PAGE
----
Just a quick one on talking Balls. Driving to work this morning I happened across the Evan Davis Today show on Radio 4. He was interviewing what appeared to be an ill-informed member of the public. I missed the start of the show so I hadn't realised that I was in fact listening to the Shadow Chancellor.
He totally refused to answer basic economic questions. For once, a BBC broadcaster attempted a vague defence of Government policy, and Balls had no answer. It was a laughable display from apparently a prominent front bencher and from someone who made the point several times that he was an economist. Personally, if I had been a principle adviser to a treasury that wizzed quite literally all of the money up the wall to no effect whilst an international boom occurred to win votes, only to find the cupboard bare when the inevitable bust (an economic cycle which they ended ... oh no) came, I would keep that one quiet and plead ignorance.
All he did was return to the mantra of the Labour party that (when pressed) they would have cut, but they would not have cut so "unfairly". When asked what his alternatives were, he yielded none. Just like the man he is planning to usurp, Ed Miliwho, often does. When asked if all they were really planning on doing was delay the pain, he eventually agreed. When asked what this extra "growth" that they would "invest in" would bring for each pound added to the vast deficit, he had no answer. Simply the childish, "Tories are cutting jobs and growth, we wouldn't, we'd invest". Ok, what about the deferred payments on the interests? What about the much higher interest payments, let alone interest rate hikes if the market devalued our debt repayment ability? Doesn't putting off paying off the debt mean ultimately when they come your cuts will actually be more painful? And Ed ignores and reverts to, "it's all about fairness".
It is genuinely astounding anyone can listen to Labour's economic "argument", and I use the word in the loosest sense, and not ask what they're on. There is certainly pain in cuts - nobody likes losing money, even if they only got given it the year before in a bumper increase. We still hear people cry about returns to 1960s-esque cuts when most budgets are going back to levels of only a handful of years ago. The point is, the cuts are necessary, even Labour will eventually admit it quietly. It may be that the Coalition don' have the exact right mix - in fact, it is likely, so broad is the problem; there will be people who could have afforded to lose more, and some who lose more than they can afford. However, that is Government. That is the principle that you try to do the best for the most, and you simply do not have the time or resources to make everything perfect.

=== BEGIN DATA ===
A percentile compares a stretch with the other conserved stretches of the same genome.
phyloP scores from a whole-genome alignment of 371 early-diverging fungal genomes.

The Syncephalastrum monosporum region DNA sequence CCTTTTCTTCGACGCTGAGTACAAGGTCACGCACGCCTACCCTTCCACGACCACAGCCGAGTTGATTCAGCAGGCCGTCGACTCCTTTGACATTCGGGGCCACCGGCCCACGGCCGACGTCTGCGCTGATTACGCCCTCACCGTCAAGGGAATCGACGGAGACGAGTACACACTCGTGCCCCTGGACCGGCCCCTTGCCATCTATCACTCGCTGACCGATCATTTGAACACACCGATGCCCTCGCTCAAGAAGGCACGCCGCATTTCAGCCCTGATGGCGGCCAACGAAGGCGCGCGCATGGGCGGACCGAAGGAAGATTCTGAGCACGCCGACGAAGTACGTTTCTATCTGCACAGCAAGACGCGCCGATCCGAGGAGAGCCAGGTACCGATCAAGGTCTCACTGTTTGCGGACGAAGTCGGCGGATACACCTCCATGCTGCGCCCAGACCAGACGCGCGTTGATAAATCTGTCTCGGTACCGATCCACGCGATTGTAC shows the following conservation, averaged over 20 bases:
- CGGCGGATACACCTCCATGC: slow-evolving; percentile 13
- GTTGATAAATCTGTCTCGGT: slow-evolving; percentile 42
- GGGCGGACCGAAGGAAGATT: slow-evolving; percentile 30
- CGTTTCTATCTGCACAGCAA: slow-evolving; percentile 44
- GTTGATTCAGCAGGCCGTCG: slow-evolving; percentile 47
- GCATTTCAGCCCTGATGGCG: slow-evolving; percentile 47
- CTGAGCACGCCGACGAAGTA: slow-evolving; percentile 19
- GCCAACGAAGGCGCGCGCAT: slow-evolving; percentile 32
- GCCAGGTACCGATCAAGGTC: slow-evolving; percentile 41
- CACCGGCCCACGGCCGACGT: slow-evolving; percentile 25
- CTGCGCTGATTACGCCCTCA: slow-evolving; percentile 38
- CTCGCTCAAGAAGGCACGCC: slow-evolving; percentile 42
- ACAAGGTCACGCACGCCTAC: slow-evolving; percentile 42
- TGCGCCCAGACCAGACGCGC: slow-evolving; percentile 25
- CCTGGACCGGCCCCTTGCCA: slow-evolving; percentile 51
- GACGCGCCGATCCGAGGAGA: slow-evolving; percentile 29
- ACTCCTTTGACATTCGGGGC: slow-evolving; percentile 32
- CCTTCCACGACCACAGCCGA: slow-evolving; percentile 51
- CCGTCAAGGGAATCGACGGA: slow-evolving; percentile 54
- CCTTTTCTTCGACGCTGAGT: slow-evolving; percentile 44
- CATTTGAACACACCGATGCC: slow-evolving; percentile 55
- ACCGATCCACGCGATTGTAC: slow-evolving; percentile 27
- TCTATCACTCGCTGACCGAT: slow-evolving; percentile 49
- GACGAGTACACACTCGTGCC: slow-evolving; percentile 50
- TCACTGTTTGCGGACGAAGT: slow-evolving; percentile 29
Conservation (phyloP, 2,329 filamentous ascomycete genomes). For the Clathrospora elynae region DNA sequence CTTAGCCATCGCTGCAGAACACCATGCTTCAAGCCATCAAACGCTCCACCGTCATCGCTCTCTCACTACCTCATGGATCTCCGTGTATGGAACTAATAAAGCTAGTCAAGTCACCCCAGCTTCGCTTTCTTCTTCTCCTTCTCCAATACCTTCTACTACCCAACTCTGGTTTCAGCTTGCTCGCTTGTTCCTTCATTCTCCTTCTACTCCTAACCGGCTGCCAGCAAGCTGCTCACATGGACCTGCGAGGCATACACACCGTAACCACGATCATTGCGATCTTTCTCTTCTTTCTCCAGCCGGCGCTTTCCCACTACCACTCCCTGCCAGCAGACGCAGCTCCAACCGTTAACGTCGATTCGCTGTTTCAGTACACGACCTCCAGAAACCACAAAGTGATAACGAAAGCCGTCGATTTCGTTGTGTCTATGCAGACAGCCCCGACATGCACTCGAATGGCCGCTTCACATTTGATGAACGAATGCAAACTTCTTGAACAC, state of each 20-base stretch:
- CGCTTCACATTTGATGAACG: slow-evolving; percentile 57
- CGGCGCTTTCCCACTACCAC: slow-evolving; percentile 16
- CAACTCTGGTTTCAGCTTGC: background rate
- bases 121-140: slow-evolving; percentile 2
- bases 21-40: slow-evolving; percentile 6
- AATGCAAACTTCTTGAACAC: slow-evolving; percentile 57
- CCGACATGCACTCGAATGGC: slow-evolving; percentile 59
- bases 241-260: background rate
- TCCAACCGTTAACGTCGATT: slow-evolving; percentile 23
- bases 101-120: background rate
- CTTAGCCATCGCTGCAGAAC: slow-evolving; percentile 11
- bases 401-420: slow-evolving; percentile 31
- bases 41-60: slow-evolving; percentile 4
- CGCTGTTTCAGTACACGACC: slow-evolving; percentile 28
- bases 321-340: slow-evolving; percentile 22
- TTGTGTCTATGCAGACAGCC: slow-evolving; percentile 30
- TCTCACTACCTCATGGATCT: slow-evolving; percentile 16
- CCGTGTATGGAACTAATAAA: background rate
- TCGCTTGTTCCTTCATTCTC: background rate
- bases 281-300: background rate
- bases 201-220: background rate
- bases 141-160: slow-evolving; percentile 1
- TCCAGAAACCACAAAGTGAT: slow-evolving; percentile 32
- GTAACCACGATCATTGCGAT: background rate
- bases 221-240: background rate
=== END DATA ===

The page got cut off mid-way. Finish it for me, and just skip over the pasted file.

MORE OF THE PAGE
What the Opposition need to do to be taken even vaguely seriously is to actually propose an alternative and spell it out, cut by cut. Until then, they are just piss and wind, quite an apt description for Balls I might say.
Whilst we're on the "fairness" one and Radio 4, the next person on was Danny Alexander during whose interview the Beeb returned to good old leftyism. The National Insurance and Income Tax changes of this week have altered everyone's financial positions. The Beeb insisted on getting Mr Alexander so admit that the cuts mean "on average, households would be £200 worse off". He was naturally flabbergasted. The social media, the left, well just about everyone harp on about progressive cuts. They insist the rich pay "their fair share" - an amount yet unquantified, but I assume from general sentiment it should be somewhere near 90% of their earnings, feel ashamed for earning so much and paying for all the public services they barely use and stop trying to do the best for their children, those 'sharp elbowed internship-setting up bastard' fathers and pushy 'do your homework so you can get a good education' mothers.
What he tried to point out again and again was that the lowest earning 80%. Yes, 80%. I said it again, because that's most people, and definitely most of the squeezed middle and lower economic classes, will be better off. The average, because that's what a sodding average is, is down £200 because of the vastly disproportionate hit 20% of people have to take to counter 80% of people doing better and still end up with a net loss. Yes, that's a progressive tax change. So, for the love of what is left of the credibility of statistics and publicly-owned media, could someone please exercise some restraint at Broadcasting House. They may not like the Tories, but abusing statistics on a policy which is actually at the heart of the left to make the right look bad actually only makes the BBC look stupid. It appears when it comes to reporting Government policy on the national broadcaster, there are lies, damn lies, statistics and public sector employees who can't do GCSE maths.
Oh, and I really dislike Ed Balls, who without a shadow of a doubt will be an even worse Shadow Leader than he is Shadow Chancellor. I wanted to end on that, because I thought the last couple of paragraphs may have distracted you there...